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The Moody Blues - Every Good Boy Deserves Favour CD (album) cover

EVERY GOOD BOY DESERVES FAVOUR

The Moody Blues

 

Crossover Prog

3.46 | 189 ratings

From Progarchives.com, the ultimate progressive rock music website

russellk
Prog Reviewer
3 stars An uneven album which makes it clear that some band members have more to offer than others - a realisation that led to the group's dissolution.

After the overlong, overwrought introduction of 'Procession', JUSTIN HAYWARD demonstrates why he is regarded as one of the premier singer-songwriters of the 1970s. This man could have made gazillions of dollars on his own as a solo artist, yet his ambitions remained enfolded within THE MOODY BLUES' setup. 'The Story in Your Eyes' is perfect pop. I'm trying to think why anyone would dislike this song: vigorous, crunchy, wistful, not a wasted moment, crisp guitar work. This is followed by RAY THOMAS and 'Our Guessing Game', but the segue is tired and meaningless. There's no longer a real connection between these songs: even the 'concept' of the scales (Every Good Boy Deserves Favour = EGBDF) does little to weld a disparate collection together. This has none of the holistic impact of 'To Our Children's ...'. Yes, 'Our Guessing Game' is quite nice - actually, the chorus is spectacular aside from the obligatory LODGE falsetto - but it doesn't go anywhere.

The lugubrious 'Emily's Song' begins over the top of the previous song's fadeout, again no more than lip service paid to the album's integrity. This meandering soft-rock ballad features cellos and a quasi-music box solo, redefining the concept of gentle. 'After You Came' livens things up a little, but JOHN LODGE doesn't really have the bite of a PETE TOWNSEND. The same is true of 'One More Time To Live' - the album bogs down here, unfortunately, with LODGE harking back to the opening track. It was a mistake to let him domiate this album's heart, and the impetus is never regained. Certainly not with the sappy and overly whimsical 'Nice To Be Here', which just has to be a RAY THOMAS title. Look, this isn't half bad, but it's not what the album needed right now: this would have worked following 'The Story In Your Eyes'. Fortunately, HAYWARD is given another crack, and his second offering, though far too late, brings some passion back to the album. 'You Can Never Go Home' isn't one of his greatest tracks, but it's well above the average fare of this record.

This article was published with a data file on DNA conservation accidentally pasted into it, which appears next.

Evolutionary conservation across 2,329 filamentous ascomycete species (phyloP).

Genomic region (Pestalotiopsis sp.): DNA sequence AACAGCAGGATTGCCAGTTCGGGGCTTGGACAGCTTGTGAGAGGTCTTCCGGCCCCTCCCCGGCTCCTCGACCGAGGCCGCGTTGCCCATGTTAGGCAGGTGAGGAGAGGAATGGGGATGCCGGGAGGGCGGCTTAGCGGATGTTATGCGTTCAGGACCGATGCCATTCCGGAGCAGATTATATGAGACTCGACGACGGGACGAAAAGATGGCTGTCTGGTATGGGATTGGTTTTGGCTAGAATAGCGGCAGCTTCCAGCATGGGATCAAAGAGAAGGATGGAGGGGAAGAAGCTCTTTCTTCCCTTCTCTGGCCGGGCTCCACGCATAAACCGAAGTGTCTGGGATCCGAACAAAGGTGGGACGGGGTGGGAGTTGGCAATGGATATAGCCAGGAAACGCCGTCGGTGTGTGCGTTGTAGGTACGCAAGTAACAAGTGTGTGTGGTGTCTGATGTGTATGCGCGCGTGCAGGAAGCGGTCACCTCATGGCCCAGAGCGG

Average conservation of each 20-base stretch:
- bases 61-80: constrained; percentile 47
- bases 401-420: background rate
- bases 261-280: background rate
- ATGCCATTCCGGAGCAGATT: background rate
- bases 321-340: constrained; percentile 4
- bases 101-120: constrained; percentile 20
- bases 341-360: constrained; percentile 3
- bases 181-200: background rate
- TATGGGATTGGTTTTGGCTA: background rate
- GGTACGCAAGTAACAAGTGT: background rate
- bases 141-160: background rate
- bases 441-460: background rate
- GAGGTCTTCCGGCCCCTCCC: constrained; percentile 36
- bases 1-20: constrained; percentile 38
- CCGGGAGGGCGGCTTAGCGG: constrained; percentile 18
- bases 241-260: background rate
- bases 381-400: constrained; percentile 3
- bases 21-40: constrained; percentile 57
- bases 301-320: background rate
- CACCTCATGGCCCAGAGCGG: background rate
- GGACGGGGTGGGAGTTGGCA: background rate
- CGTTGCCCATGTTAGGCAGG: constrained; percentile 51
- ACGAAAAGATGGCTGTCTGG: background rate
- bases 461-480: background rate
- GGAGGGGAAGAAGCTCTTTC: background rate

A final paragraph for the last track, MIKE PINDER'S 'My Song'. PINDER has forsaken the Mellotron for the moog (though there is some Mellotron on this track, you'll struggle to hear any on the rest of the album), and he's clearly also forsaken any interest in songwriting ability or lyrical sophistication. This song is truly cringeworthy, with the dreadful words of a megalomaniac prophet (please, someone tell me he's taking the mickey) and a central section the aural equivalent of two tanks colliding, and is tacked on the end of the album no doubt to minimise the damage. PINDER is clearly by now a spare part, with a reluctance to move on past the hippie sentiments of the late 60s, and this, more than anything else, signals the beginning of the end for this wonderful period of THE MOODY BLUES.

Barely three stars.

russellk | 3/5 |

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